Subject: I have found a CD that I think you would enjoy
Truck Drivin Fool
Genres: Country, Pop
Released in 1967, Red Simpson?s Truck Drivin? Fool continued the focus of his debut album: examining the good and the treacherous, the amusing and sobering sides of trucker life. Today, Simpson, considered a Bakersfield le... more »
Released in 1967, Red Simpson?s Truck Drivin? Fool continued the focus of his debut album: examining the good and the treacherous, the amusing and sobering sides of trucker life. Today, Simpson, considered a Bakersfield legend, continues performing around his hometown.
Second volume of superb trucker country
hyperbolium | Earth, USA | 12/24/2004
(4 out of 5 stars)
"Simpson's fourth album reverts to the successful trucker-themed concept of his 1966 debut. And much like the debut, his Bakersfield roots shine through in twangy backings that echo the sound coined by his occasional songwriting partner Buck Owens. As on the debut, Simpson sings of the road's hardships in a matter-of-fact manner that works well with his limited range and adds a convincing note of authority.
The album opens with "Diesel Smoke, Dangerous Curves," Cal Martin's tale of a hard-charging driver on a winding mountain road. Unlike Doye O'Dell's original 1952 waxing, Simpson's is understated, with steel guitar providing the sound a truck hanging on to the curves and an edgy lead guitar to heighten the drama. There's plenty of truckin' lingo (which differs from the kitschy CB buzzwords of 1970s trucker hits) on tunes like "Sleeper, Five-By-Two" and "Jackknife," bringing to mind the mid-60s car-song collaborations of Brian Wilson and Roger Christian.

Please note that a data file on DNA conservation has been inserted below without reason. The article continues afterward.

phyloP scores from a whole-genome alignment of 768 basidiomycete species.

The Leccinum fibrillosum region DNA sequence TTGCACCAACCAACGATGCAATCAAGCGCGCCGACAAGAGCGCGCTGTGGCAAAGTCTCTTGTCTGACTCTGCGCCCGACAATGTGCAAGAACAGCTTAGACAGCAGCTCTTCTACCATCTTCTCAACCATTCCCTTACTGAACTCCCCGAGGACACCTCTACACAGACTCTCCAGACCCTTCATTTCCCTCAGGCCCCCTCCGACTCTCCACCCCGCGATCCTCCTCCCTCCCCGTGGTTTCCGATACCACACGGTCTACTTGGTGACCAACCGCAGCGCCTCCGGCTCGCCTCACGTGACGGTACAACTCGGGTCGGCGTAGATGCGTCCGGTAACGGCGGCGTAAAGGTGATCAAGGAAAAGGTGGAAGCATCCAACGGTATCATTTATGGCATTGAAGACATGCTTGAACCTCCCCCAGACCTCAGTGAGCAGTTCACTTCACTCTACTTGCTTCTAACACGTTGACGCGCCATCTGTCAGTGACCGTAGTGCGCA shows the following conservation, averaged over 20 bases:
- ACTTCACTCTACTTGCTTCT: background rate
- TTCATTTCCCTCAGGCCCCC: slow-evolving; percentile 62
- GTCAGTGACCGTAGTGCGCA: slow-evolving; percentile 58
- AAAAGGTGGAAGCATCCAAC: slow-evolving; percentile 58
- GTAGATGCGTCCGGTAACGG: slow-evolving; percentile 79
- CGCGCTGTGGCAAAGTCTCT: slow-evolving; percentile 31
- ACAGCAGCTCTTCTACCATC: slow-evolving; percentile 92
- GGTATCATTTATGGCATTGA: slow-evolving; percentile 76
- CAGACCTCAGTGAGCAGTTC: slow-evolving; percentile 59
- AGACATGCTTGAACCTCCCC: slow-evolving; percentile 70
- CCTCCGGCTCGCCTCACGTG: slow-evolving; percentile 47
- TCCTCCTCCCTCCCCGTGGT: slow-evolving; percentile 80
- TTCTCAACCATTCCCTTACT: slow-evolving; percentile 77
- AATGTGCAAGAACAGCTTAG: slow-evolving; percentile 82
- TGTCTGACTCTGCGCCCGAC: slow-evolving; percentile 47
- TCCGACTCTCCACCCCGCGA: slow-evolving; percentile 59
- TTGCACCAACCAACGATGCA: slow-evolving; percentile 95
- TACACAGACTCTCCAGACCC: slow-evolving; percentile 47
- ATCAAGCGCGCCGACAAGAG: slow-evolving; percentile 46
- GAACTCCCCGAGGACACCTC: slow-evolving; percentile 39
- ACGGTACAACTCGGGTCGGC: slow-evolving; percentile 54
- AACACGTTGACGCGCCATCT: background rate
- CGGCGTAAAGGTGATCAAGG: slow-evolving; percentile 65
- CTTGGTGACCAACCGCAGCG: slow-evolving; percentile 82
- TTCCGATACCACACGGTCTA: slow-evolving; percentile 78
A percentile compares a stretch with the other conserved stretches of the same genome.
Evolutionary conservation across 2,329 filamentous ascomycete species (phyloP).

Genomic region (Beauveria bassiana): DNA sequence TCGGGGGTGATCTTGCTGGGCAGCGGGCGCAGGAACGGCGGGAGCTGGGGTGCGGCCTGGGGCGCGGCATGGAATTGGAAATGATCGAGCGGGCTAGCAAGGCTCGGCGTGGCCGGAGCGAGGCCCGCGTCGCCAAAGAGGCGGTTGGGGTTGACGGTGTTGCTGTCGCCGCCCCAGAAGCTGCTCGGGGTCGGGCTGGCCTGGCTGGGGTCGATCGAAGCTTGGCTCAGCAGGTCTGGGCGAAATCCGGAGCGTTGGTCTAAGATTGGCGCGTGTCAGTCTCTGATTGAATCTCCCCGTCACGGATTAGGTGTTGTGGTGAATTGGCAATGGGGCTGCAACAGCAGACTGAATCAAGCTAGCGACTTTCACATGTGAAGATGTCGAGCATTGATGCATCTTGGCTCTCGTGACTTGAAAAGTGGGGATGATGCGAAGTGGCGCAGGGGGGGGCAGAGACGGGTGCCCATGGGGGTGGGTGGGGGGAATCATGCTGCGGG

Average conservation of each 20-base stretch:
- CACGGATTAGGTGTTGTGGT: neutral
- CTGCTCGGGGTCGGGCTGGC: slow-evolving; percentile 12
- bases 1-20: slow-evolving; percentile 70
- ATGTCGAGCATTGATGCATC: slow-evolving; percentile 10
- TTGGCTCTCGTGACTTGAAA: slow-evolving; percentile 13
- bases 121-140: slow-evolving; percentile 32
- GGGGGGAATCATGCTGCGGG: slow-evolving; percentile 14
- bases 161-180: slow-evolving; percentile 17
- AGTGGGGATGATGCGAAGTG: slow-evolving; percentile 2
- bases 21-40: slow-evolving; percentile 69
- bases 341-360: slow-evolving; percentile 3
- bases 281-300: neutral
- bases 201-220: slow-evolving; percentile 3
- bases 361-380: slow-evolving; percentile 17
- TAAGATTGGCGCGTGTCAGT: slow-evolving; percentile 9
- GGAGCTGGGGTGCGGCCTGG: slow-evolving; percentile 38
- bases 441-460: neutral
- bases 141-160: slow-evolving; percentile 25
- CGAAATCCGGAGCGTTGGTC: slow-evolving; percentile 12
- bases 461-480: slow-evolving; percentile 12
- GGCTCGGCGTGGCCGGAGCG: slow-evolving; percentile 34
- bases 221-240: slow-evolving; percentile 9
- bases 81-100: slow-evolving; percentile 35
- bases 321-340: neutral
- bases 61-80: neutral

Though Simpson focuses on the wear-and-tear of the trucker's life on "Born to Be a Trucker" and "Piggyback Blues," there's a lighter, happier side to be found on the Simpson-Owens co-write, "Truck Daddy," and the title track is as contented as a driver on a wide-open road with a full tank of gas. The only real misfire in this collection is a rendition of "A Tombstone Every Mile" whose happy-go-lucky delivery loses the gravity of Dick Curless' original.
Simpson's engaging songs and everyman delivery, his band's twangy arrangements and Ken Nelson's crisp production elevate this far beyond a novelty collection of trucking tunes. Along with Buck Owens classic Capitol albums, this is an essential element of the Bakersfield canon."